The Making Of Marysville



In 1922, the pioneer lady known as Grandma Platt dictated her memoirs to her daughter, Bessie Chilson Carpenter. That letter appears in "The Rim Country History" and a hand-written copy is held in the archives of the Rim Country Museum. That document, together with other family documents, provides us with a delicious insight into the life of the matriarch of the Chilson family.

Margaret Ann was born Feb. 16, 1851, to Elizabeth Cole and John Birchett, in Burleson County, Texas. She was orphaned when very young, and was raised with her siblings by the grandparents Cole. When she was 8, the family moved into dangerous Comanche country, and she carried a gun for protection while walking to school.

During those years, the children's grandfather was ambushed and shot by Indians and the family's horses and cattle were stolen, but the family stayed through the Civil War.

After the war, they left Texas for Downey, Calif., and there, at the age of 15, Margaret Ann Birchett married 24-year-old Emer L. Chilson. In California, they had five children: John C., Lillie Dale, Charles E., Margaret Mary and Napoleon W. (later nicknamed "Boss"). It was at that point in their family life they decided to return to Texas, but upon reaching Globe-Miami in Arizona, they were persuaded to stay and become involved in the Globe mining district that had recently been organized.

The year was 1878. They had a house built for the family, made of adobe and bear grass.

Margaret wrote, "My husband Emer Chilson helped to put up the first ore mill in Miami, Arizona. My sixth child, Guy, was the first white child born in Miami."

Thus, the Chilsons were already making their mark on the history of Gila County, although Gila County was not created until February of 1881. It was cut out of Maricopa and Pima Counties. In those days, when survival was a struggle, neighborliness was essential.

"I had no white neighbor woman," she wrote, "but fine bachelor neighbors. The morning after the baby was born, the men sent me a breakfast composed of fresh fish from the Salt River, hot rolls, beefsteak, rabbit, quail and such things."

When Emer worked at the Silver Nugget Mine in Richmond Basin, Margaret Ann cooked for 16 men and the children hunted small nuggets of gold in the waste dump.

Back in Miami, the Chilsons organized the first school and housed the teacher. Emer and Margaret's brother, Joe Birchett, opened the first mercantile store in old Miami, realizing there was more money to be made selling to miners than being a miner. That same year, 1881, they established a second store in a new mining camp 80 miles to the northwest, and called the place Marysville after the Chilson's daughter, Margaret Mary. The remnants of Marysville are barely evident today, three miles west of Payson, a mile south of the Doll Baby Ranch Road.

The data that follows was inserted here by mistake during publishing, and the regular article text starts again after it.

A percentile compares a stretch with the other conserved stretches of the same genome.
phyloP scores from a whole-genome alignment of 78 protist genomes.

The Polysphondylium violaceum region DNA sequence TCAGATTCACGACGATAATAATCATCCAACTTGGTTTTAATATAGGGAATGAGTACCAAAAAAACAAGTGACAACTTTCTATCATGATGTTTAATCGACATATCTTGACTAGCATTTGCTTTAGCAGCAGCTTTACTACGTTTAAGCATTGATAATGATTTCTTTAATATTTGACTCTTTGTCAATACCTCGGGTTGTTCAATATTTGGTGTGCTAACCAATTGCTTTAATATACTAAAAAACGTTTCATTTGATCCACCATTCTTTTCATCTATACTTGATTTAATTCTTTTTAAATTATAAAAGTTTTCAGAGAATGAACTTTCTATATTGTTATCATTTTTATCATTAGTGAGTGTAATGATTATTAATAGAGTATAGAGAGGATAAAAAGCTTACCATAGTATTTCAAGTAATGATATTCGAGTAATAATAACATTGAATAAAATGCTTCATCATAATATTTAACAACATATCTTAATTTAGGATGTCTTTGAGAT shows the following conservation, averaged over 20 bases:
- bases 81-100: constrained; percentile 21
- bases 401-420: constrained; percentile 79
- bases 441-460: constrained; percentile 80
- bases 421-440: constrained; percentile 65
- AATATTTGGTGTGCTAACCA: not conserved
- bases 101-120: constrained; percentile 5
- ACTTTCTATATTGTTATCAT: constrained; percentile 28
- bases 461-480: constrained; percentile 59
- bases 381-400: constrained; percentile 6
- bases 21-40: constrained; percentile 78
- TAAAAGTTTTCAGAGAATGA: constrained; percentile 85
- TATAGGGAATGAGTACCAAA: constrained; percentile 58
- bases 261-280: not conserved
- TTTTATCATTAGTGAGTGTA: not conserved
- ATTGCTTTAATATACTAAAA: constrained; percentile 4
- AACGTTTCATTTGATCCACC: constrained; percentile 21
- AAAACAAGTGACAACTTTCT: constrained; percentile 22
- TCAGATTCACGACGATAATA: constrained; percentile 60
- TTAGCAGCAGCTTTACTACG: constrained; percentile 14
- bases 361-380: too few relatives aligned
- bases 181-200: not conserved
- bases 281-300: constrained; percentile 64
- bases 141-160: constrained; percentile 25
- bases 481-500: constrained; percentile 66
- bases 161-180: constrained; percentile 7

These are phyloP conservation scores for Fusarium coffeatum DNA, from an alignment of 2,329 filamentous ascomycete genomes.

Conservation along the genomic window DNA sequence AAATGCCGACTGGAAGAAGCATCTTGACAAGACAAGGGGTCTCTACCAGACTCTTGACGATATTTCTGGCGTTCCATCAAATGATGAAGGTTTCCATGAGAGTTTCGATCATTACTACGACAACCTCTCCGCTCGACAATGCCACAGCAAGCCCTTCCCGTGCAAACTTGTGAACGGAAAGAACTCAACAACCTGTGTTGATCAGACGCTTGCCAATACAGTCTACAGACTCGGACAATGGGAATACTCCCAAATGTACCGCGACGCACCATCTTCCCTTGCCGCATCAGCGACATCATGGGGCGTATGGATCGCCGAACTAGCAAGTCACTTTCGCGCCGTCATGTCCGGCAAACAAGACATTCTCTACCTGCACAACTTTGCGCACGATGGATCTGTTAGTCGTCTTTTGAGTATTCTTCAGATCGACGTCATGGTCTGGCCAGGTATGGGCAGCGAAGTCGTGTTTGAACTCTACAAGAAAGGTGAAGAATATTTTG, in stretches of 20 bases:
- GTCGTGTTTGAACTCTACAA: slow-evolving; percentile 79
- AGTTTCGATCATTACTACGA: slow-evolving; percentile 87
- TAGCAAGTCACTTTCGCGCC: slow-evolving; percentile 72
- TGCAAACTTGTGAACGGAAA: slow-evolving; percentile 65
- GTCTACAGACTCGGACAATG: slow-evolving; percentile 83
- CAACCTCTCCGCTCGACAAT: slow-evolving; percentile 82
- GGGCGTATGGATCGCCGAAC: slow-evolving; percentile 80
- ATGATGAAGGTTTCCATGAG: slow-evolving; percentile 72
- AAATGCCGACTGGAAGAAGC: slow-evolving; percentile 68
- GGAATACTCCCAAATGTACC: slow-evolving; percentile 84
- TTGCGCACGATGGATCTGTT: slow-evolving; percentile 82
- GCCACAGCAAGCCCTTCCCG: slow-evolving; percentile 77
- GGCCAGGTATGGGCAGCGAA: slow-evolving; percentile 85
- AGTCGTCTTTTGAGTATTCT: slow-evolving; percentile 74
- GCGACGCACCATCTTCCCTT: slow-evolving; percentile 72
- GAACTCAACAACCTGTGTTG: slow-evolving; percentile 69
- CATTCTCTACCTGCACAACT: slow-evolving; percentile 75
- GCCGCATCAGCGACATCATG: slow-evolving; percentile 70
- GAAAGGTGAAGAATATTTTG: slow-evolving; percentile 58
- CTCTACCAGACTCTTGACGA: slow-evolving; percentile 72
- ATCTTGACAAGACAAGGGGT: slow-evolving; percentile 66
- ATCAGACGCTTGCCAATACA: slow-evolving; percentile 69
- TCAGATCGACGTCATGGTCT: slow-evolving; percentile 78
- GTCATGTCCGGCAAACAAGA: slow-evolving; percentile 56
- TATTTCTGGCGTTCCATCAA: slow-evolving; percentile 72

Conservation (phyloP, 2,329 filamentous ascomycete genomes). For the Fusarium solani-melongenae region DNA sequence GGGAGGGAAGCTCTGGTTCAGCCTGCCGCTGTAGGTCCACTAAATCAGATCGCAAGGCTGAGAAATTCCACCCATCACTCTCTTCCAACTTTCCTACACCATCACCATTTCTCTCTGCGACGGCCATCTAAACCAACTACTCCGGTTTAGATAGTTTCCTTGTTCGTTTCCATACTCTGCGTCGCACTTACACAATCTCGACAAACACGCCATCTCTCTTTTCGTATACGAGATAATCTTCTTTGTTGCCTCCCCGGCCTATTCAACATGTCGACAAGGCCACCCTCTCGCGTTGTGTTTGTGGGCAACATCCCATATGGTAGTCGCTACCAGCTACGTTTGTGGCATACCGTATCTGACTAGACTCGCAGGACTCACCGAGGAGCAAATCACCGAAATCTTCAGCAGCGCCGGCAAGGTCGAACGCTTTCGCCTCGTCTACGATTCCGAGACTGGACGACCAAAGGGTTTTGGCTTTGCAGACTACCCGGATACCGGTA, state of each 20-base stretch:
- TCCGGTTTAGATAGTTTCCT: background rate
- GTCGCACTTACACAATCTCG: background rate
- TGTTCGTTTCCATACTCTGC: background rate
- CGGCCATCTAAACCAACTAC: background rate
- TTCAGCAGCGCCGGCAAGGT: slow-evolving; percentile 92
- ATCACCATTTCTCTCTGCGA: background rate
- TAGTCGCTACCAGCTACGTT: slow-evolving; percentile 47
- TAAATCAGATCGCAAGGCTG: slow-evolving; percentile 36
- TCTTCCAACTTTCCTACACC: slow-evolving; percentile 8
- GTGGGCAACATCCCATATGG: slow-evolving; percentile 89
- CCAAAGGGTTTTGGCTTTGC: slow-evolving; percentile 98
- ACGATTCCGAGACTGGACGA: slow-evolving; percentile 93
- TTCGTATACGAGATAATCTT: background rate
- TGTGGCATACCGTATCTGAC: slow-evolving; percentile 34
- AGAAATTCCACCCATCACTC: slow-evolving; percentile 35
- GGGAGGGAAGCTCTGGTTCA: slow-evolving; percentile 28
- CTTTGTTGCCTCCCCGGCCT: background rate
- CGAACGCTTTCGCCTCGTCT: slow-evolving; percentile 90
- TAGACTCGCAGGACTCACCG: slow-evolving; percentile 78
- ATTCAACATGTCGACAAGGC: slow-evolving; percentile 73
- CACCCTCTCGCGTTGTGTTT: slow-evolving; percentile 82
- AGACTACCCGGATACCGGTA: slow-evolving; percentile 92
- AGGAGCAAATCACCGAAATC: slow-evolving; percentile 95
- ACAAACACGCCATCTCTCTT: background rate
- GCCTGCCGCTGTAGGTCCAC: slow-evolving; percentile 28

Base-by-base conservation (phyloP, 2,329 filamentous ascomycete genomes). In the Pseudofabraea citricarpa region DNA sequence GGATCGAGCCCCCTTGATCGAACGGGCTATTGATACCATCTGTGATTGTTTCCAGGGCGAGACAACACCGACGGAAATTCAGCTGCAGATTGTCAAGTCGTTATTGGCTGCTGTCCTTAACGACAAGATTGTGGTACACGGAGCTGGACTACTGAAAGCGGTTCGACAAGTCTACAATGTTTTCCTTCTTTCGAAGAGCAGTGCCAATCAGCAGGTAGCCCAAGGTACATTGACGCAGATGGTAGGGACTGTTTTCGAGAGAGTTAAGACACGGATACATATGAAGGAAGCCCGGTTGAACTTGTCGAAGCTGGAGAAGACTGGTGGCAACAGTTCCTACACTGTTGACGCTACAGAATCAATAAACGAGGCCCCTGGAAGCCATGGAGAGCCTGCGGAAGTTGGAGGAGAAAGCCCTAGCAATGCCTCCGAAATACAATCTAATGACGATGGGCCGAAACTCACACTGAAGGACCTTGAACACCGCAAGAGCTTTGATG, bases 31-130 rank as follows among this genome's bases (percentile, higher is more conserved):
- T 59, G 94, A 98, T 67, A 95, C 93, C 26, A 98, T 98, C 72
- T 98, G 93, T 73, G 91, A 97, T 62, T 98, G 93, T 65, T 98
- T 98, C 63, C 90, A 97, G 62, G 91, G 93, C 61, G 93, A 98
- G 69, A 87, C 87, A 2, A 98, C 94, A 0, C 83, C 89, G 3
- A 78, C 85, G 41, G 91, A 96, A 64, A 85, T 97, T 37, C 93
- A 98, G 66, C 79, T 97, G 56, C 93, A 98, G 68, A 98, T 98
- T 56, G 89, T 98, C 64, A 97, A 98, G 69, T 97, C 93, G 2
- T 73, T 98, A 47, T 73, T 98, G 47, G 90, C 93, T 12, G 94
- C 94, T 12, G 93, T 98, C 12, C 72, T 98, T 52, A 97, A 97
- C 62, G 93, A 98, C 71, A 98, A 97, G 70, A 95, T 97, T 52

In the summer of 1882, an Apache outbreak from the White Mountain reservation terrorized the Rim country, and Emer took his family back to Globe for safety. While they were there, Margaret gave birth to their seventh child, Irene.

The Indian scare ended with the Battle of Big Dry Wash on top of the Rim, and the Chilsons returned to Marysville. They found the store had been robbed of all its merchandise in their absence, which was enough to make Emer decide to give up merchandising and return to mining. He traded the Marysville store to L. P. Nash for a nearby mine called the Golden Wonder. However, it was soon evident the mine would not feed his large family. Jesse, the eighth child, had been born in 1884.

Emer and his older sons worked in the mines as far away as Bisbee, as well as working at nearby ranches. They also began raising some cattle of their own, the beginning of an illustrious future in cattle ranching. The family now based itself in Payson, but in 1891 Emer died leaving Margaret Ann with six children.

Lillie and Guy had preceded their father in death.

Later in her retirement she would say, "I have had all my six children near me all these years, though they are all married. They are the flower of my life and I love to be with them. I feel they are worth all the work and hard struggles of the early years. My sons are well known and are prominent cattlemen of northern Gila County."

Indeed they were. The Chilson family developed a number of ranches in the Rim country, and added much to the local lore as they intermarried with other pioneer families.

Margaret's later years read like a real-estate business as she and her sons parlayed their holdings. The "home place" became known as the NB Ranch, at the mouth of Pine Creek on the East Verde. She sold that to Guy Barkdoll for $400 and kept a room there for herself until her sons "Boss and Charlie traded cattle to Bill McDonald for the old Burch place." That ranch included today's Payson Golf Course and north toward Burch Mesa.

Leaving the NB Ranch, Margaret moved to the town of Payson, living at first in the Hilligas house, next to the Lone Pine Hotel. Later she "proved up" on the Burch ranch, meaning she obtained a patent on the land, placing it in her own name.

Later she traded that ranch to her son-in-law Guy Barkdoll (Irene's husband) for property south of Main Street. In addition Guy paid cash to Charlie for his interest in the Burch place. Margaret's son, Jesse, built a house for his mother and himself at 703 W. Main, "saying he would never marry."

But he did, falling in love with local teacher Lena Chipman. He built a house next door to his mother's (705 W. Main) where he lived until his death from cancer. Margaret Ann had remarried and became "Grandma Platt." She died in 1941 at the age of 90.

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